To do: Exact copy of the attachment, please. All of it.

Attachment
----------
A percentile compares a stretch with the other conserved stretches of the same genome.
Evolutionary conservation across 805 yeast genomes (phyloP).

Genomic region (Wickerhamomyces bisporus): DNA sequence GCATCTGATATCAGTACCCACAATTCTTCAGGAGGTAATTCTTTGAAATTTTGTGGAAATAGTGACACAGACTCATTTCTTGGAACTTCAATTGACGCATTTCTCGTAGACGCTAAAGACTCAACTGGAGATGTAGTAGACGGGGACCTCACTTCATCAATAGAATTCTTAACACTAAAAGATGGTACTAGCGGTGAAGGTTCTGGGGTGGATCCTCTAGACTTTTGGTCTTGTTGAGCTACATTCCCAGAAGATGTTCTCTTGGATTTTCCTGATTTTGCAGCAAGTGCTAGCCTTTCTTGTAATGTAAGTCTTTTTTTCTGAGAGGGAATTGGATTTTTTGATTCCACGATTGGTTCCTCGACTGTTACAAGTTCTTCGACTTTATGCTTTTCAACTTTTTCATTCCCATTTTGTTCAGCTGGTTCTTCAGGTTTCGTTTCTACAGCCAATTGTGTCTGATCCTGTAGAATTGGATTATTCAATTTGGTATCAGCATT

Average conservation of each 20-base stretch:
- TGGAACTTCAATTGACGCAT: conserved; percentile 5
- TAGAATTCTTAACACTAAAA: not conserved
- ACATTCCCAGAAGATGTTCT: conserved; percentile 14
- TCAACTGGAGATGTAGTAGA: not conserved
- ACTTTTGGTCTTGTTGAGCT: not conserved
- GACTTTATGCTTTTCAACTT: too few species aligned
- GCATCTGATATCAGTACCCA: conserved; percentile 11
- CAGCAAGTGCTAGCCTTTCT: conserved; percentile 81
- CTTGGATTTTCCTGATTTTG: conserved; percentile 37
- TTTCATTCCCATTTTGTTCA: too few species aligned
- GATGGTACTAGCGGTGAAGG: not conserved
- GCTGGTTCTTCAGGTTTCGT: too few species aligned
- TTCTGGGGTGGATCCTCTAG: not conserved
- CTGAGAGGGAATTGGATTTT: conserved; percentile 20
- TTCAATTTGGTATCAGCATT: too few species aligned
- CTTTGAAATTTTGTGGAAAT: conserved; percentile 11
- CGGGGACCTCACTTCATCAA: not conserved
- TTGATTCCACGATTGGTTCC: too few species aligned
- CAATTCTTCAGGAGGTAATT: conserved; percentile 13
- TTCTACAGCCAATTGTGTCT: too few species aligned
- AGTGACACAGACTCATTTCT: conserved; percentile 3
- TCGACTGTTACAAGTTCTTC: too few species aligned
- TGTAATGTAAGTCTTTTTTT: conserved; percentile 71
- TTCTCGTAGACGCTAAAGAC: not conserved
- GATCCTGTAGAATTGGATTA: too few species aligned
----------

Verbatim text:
A percentile compares a stretch with the other conserved stretches of the same genome.
Evolutionary conservation across 805 yeast genomes (phyloP).

Genomic region (Wickerhamomyces bisporus): DNA sequence GCATCTGATATCAGTACCCACAATTCTTCAGGAGGTAATTCTTTGAAATTTTGTGGAAATAGTGACACAGACTCATTTCTTGGAACTTCAATTGACGCATTTCTCGTAGACGCTAAAGACTCAACTGGAGATGTAGTAGACGGGGACCTCACTTCATCAATAGAATTCTTAACACTAAAAGATGGTACTAGCGGTGAAGGTTCTGGGGTGGATCCTCTAGACTTTTGGTCTTGTTGAGCTACATTCCCAGAAGATGTTCTCTTGGATTTTCCTGATTTTGCAGCAAGTGCTAGCCTTTCTTGTAATGTAAGTCTTTTTTTCTGAGAGGGAATTGGATTTTTTGATTCCACGATTGGTTCCTCGACTGTTACAAGTTCTTCGACTTTATGCTTTTCAACTTTTTCATTCCCATTTTGTTCAGCTGGTTCTTCAGGTTTCGTTTCTACAGCCAATTGTGTCTGATCCTGTAGAATTGGATTATTCAATTTGGTATCAGCATT

Average conservation of each 20-base stretch:
- TGGAACTTCAATTGACGCAT: conserved; percentile 5
- TAGAATTCTTAACACTAAAA: not conserved
- ACATTCCCAGAAGATGTTCT: conserved; percentile 14
- TCAACTGGAGATGTAGTAGA: not conserved
- ACTTTTGGTCTTGTTGAGCT: not conserved
- GACTTTATGCTTTTCAACTT: too few species aligned
- GCATCTGATATCAGTACCCA: conserved; percentile 11
- CAGCAAGTGCTAGCCTTTCT: conserved; percentile 81
- CTTGGATTTTCCTGATTTTG: conserved; percentile 37
- TTTCATTCCCATTTTGTTCA: too few species aligned
- GATGGTACTAGCGGTGAAGG: not conserved
- GCTGGTTCTTCAGGTTTCGT: too few species aligned
- TTCTGGGGTGGATCCTCTAG: not conserved
- CTGAGAGGGAATTGGATTTT: conserved; percentile 20
- TTCAATTTGGTATCAGCATT: too few species aligned
- CTTTGAAATTTTGTGGAAAT: conserved; percentile 11
- CGGGGACCTCACTTCATCAA: not conserved
- TTGATTCCACGATTGGTTCC: too few species aligned
- CAATTCTTCAGGAGGTAATT: conserved; percentile 13
- TTCTACAGCCAATTGTGTCT: too few species aligned
- AGTGACACAGACTCATTTCT: conserved; percentile 3
- TCGACTGTTACAAGTTCTTC: too few species aligned
- TGTAATGTAAGTCTTTTTTT: conserved; percentile 71
- TTCTCGTAGACGCTAAAGAC: not conserved
- GATCCTGTAGAATTGGATTA: too few species aligned